EDITH Taking Asian Americans Beyond Race/Ethnicity

by Marie-Reine Velez 
Artists at Play Founding Member, Producer

Lately there has been a lot of discussion about the (lack of) opportunities for Asian Americans in American theatre, especially with the recent atrocities in the whitewashed casts of The Nightingale at La Jolla Playhouse and Orphan of Zhao at Royal Shakespeare Company. I know I’m not alone in my frustration over the fact that we are still having this conversation in 2012, and that we still have to ask questions like, “Why not Asian? Why Asian?” in forums like the one recently hosted by East West Players.

I can wax poetic about my disappointment in the current state of theatre and the lack of representation happening on our stages and screens, but essentially, these questions and frustrations are part of the reason why Artists at Play was created and why we are producing theatre in Los Angeles– to present stories that better reflect our experience as Asian Americans today. I am extremely grateful to be a part of Artists at Play and the conscious artistic decisions we have made in producing Ching Chong Chinaman last year and Edith Can Shoot Things and Hit Them, which we just opened last weekend at GTC Burbank.

Within the first few pages of reading Edith Can Shoot Things and Hit Them, I knew that this should be the next production for Artists at Play. A. Rey has written two Filipino American characters who are expressive, charming and faulted at the same time. Additionally, I find the writing quite beautiful, the depth of these teen and pre-teen characters is evidenced by a well-crafted balance of youthful optimism, awkwardness and a yearning to grow up. I fully agree with Examiner.com’s review of Edith at the 2011 Festival: “Pamatmat’s Edith Can Shoot Things and Hit Them set the bar a whole lot higher.” What I responded to most about this play is that Edith is not just an identity play about race and/or ethnicity, but it delves into the intersections of identity including sexuality and how we are raised.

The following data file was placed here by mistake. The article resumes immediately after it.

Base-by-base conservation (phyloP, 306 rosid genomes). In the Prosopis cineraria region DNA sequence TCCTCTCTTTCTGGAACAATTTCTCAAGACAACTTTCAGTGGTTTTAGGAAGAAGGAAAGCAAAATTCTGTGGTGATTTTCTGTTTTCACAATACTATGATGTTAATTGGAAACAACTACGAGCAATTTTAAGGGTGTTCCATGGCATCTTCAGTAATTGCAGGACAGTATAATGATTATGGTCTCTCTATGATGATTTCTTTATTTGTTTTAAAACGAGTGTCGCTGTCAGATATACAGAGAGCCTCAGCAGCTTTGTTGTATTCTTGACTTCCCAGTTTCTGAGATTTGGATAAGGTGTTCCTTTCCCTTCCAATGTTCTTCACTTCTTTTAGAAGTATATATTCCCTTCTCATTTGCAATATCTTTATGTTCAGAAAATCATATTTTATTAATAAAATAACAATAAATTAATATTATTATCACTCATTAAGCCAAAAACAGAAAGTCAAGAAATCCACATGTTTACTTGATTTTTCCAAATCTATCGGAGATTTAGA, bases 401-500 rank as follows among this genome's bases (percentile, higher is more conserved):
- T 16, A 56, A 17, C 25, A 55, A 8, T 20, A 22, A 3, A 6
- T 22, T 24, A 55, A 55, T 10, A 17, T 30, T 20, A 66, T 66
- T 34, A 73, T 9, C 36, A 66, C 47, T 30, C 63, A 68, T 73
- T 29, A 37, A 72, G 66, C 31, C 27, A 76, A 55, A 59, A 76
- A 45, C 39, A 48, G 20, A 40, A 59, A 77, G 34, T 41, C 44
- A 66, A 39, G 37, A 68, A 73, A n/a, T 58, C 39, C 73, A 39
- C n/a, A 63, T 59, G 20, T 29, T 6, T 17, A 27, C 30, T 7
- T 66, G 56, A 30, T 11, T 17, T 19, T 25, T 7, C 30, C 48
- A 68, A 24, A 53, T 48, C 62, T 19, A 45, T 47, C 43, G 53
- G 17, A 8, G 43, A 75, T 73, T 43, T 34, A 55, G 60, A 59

This play is more than being about Asian American identity, because we as Asian Americans represent so much more than just our racial/ethnic background or immigrant status. We lead lives where we experience love, an eagerness for acceptance and moments where we fully realize the importance of standing up for ourselves. If we experience more than race and ethnicity in our personal lives, then wouldn’t we want to see plays that address more than that one aspect of who we are? Don’t we deserve to be represented on stage by fully fleshed out characters, written by smart and thoughtful playwrights?

On NPR, A. Rey stated his dedication to inclusion in his plays: “His plays will always have diverse casts, he says, because ‘that is the way my world actually is.’” This is the kind of theatre I choose to create and support, and if you found yourself nodding, saying “yes,” or pumping your fist while reading this, then come see Edith Can Shoot Things and Hit Them, and together we’ll raise the bar. 

Edith Can Shoot Things and Hit Them is currently running at GTC Burbank (1111 W Olive Ave. Burbank, CA 91506) until November 10. Friday-Saturday 8 pm, Sunday 2 pm. Tickets: bit.ly/AAPEdith

The producers/founding members of Artists at Play each wrote about the personal relationship they have with this play. Check out their personal stories:

Julia Cho: "Edith & Me, Growing Past Our Parents" 
Peter J. Kuo: “Spirit Day, Coming Out and Edith” 
Stefanie Lau: “My Daughter and Edith Growing Up Fast” 
Collective Statement: "AAP Founding Members on the Importance of Edith"

Photo credits: Rodney To and Amielynn Abellera in Edith Can Shoot Things and Hit Them by A. Rey Pamatmat. Photos by Michael C. Palma

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